How Does a Drug Case Work? (Guide)

Drug cases are very serious and it is critical to understand the process in order to make sound decisions and obtain the best possible outcome for your case. With so much on the line, you need an attorney like Justin Zayid who knows the system and can defend you from day one to ensure your rights are protected.

1. Arrest

A drug case usually begins when you are suspected of committing a drug crime. The police may conduct an investigation and the investigation may lead to a search. You have the right against unreasonable searches and seizures, meaning the police must have adequate basis to search you. This may require a search warrant (and sufficient probable cause) or you may make the mistake of consenting to a search (without a warrant).

If you are found to have committed a drug crime, you will be arrested and read your Miranda rights, at which time you should assert your Fifth Amendment right to remain silent at that time and wait for your attorney.

2. Contacting an Attorney

Once you are arrested (or even a suspect) it is critical to contact an attorney like Justin Zayid to ensure your rights are being protected from the moment the case begins. The police are actively looking for ways to build their case against you – and you should be building your defense against the system. The more time that has passed between the initial police contact and the time the lawyer is retained, the more likely it is that a strong defense will be lost altogether.

3. Arraignment: First Court Appearance to Enter Plea and Hear Charges Against You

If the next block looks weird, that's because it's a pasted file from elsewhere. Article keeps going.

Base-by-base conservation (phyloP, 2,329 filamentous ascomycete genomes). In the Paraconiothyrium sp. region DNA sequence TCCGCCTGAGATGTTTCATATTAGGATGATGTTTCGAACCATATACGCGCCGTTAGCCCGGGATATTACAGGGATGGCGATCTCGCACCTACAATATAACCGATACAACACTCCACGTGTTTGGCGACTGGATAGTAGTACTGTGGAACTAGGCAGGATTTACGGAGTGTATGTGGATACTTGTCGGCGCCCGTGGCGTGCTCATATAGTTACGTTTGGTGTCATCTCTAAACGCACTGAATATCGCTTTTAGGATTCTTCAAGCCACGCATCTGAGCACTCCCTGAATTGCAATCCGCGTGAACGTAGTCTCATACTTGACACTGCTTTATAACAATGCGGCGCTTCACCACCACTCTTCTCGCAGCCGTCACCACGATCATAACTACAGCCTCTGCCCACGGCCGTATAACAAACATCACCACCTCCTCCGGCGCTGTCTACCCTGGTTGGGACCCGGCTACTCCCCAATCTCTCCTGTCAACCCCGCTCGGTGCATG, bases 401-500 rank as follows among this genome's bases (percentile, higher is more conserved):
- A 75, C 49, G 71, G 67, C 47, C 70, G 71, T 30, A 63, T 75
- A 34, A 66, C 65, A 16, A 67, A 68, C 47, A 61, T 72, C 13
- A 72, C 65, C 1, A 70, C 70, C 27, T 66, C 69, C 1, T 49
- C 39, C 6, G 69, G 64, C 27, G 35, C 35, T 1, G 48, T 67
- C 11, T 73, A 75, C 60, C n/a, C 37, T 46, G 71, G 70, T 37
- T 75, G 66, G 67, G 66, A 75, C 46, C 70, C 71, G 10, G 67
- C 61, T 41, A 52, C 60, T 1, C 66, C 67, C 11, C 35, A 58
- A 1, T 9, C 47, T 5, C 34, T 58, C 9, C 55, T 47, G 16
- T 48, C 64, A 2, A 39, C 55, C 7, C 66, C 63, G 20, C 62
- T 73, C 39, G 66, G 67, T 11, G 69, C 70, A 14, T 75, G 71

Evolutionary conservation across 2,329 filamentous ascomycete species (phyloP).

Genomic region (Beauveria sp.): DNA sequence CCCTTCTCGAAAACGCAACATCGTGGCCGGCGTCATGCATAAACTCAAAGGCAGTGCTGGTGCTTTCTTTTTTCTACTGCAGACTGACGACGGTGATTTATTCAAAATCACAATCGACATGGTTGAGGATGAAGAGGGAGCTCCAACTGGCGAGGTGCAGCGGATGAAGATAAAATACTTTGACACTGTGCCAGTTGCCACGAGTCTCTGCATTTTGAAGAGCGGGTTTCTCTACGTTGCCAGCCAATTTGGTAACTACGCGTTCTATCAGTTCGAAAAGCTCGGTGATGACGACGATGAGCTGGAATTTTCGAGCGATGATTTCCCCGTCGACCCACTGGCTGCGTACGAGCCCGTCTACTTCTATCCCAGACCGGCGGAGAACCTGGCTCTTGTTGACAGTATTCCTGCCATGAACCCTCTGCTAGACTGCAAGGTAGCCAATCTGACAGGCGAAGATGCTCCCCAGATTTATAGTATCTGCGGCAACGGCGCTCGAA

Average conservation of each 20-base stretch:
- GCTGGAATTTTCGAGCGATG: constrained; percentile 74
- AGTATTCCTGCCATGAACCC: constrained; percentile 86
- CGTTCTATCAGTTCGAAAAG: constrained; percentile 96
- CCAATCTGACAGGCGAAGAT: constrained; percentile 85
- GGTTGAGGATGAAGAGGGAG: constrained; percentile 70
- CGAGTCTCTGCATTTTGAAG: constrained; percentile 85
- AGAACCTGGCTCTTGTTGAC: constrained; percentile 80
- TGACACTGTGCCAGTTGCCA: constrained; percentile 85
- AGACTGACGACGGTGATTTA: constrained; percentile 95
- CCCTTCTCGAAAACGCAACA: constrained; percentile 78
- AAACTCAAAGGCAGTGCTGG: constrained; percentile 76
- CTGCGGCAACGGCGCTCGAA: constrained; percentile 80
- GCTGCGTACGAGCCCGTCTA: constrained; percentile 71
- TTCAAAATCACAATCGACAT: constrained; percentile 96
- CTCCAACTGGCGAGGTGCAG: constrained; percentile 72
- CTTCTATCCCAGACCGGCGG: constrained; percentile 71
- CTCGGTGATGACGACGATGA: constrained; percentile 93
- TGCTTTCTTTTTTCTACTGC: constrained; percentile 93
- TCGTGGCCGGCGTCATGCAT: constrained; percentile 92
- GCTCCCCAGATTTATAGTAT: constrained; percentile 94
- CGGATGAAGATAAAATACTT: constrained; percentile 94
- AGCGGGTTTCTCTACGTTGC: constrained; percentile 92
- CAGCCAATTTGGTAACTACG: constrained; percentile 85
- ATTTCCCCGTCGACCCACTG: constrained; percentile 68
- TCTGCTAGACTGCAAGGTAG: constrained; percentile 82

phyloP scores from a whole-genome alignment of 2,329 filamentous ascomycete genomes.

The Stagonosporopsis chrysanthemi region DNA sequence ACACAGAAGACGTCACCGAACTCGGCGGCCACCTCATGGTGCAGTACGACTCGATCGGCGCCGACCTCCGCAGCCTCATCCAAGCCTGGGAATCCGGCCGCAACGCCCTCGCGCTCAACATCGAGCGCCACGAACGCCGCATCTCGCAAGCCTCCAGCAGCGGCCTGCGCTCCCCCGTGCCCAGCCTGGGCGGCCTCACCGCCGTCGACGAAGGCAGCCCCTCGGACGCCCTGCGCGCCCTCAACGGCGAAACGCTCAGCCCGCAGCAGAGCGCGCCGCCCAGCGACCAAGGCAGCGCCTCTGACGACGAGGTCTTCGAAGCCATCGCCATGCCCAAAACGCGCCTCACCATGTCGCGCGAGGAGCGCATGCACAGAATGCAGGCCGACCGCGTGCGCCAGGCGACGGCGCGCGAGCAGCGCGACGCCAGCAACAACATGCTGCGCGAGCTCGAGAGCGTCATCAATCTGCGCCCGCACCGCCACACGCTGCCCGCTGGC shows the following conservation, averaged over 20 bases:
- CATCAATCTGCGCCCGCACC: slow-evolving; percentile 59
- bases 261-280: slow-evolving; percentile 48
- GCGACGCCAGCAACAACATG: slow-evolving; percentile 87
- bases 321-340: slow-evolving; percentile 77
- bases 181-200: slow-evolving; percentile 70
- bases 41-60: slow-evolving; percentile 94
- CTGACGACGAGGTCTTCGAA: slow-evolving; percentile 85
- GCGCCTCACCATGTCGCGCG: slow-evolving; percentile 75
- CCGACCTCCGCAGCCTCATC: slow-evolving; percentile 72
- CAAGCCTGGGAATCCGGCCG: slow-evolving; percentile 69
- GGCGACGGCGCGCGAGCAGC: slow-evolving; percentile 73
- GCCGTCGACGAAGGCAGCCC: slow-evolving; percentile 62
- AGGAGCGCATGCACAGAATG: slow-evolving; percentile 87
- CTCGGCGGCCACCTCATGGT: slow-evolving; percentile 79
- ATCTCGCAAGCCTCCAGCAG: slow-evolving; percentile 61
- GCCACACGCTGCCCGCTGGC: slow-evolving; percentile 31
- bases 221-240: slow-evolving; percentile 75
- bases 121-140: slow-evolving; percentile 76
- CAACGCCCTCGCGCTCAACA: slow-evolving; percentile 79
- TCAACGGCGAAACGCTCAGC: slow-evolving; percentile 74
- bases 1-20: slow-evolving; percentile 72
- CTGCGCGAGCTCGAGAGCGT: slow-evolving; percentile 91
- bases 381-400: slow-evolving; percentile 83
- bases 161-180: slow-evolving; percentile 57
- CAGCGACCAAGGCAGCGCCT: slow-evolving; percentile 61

Once you have been charged, the first court hearing is called an "arraignment," which is when you will be brought in front of the judge to be advised of the charges brought against you, and the potential penalties you may be facing. You will also be required to enter a plea, which will almost always be “not guilty.” However, the trickiest part of the arraignment is the bond determination.

4. Bonds

It is very important to have an attorney represent you in your bond hearings in order to ensure that both the bail amount and the conditions imposed are fair and reasonable. The monetary aspect of bond is required to ensure your attendance at future court appearances and the conditions added to the bond are intended to keep the community safe while the person awaiting trial is on bond. Drug crimes usually result in harsher, more stringent bail terms, and it is important to be represented by an attorney like Justin Zayid who can navigate the intricate issues set forth in your bond hearing.

5. Pre-Trial: Exchange evidence and negotiate

Following the arraignment, the Court will set a pre-trial, or several pre-trials. A pre-trial is a meeting between the prosecutor, the defendant, and the defendant’s counsel to exchange evidence and discuss potential evidentiary issues for trial. There may be evidence in the prosecutor’s case that was obtained through an illegal search or seizure, and your attorney can potentially move to suppress incriminating evidence.

This is also the opportunity to negotiate plea agreements and determine the best course of action for your case. There may be some plea bargaining where the crime charged would be reduced, or where other crimes charged would be dropped, all in exchange for a plea of guilty. If, however, the parties cannot agree on a dismissal, reduced charge, or some other type of plea agreement, the case will proceed to trial.

6. Trial

The trial process begins with jury selection, or what is known as Voir Dire.” If the drug crime is a misdemeanor, seven jurors are selected from the jury pool. If the drug crime is a felony, 13 jurors are selected. Once a jury is impaneled, the trial will begin. The prosecutor puts on his/her case first, because the government has the burden of proof. The standard of proof is “beyond a reasonable doubt,” which means the prosecutor must prove every single element of the crime beyond a reasonable doubt. If you are convicted, you will be sentenced soon thereafter. If you are found not guilty, you are free.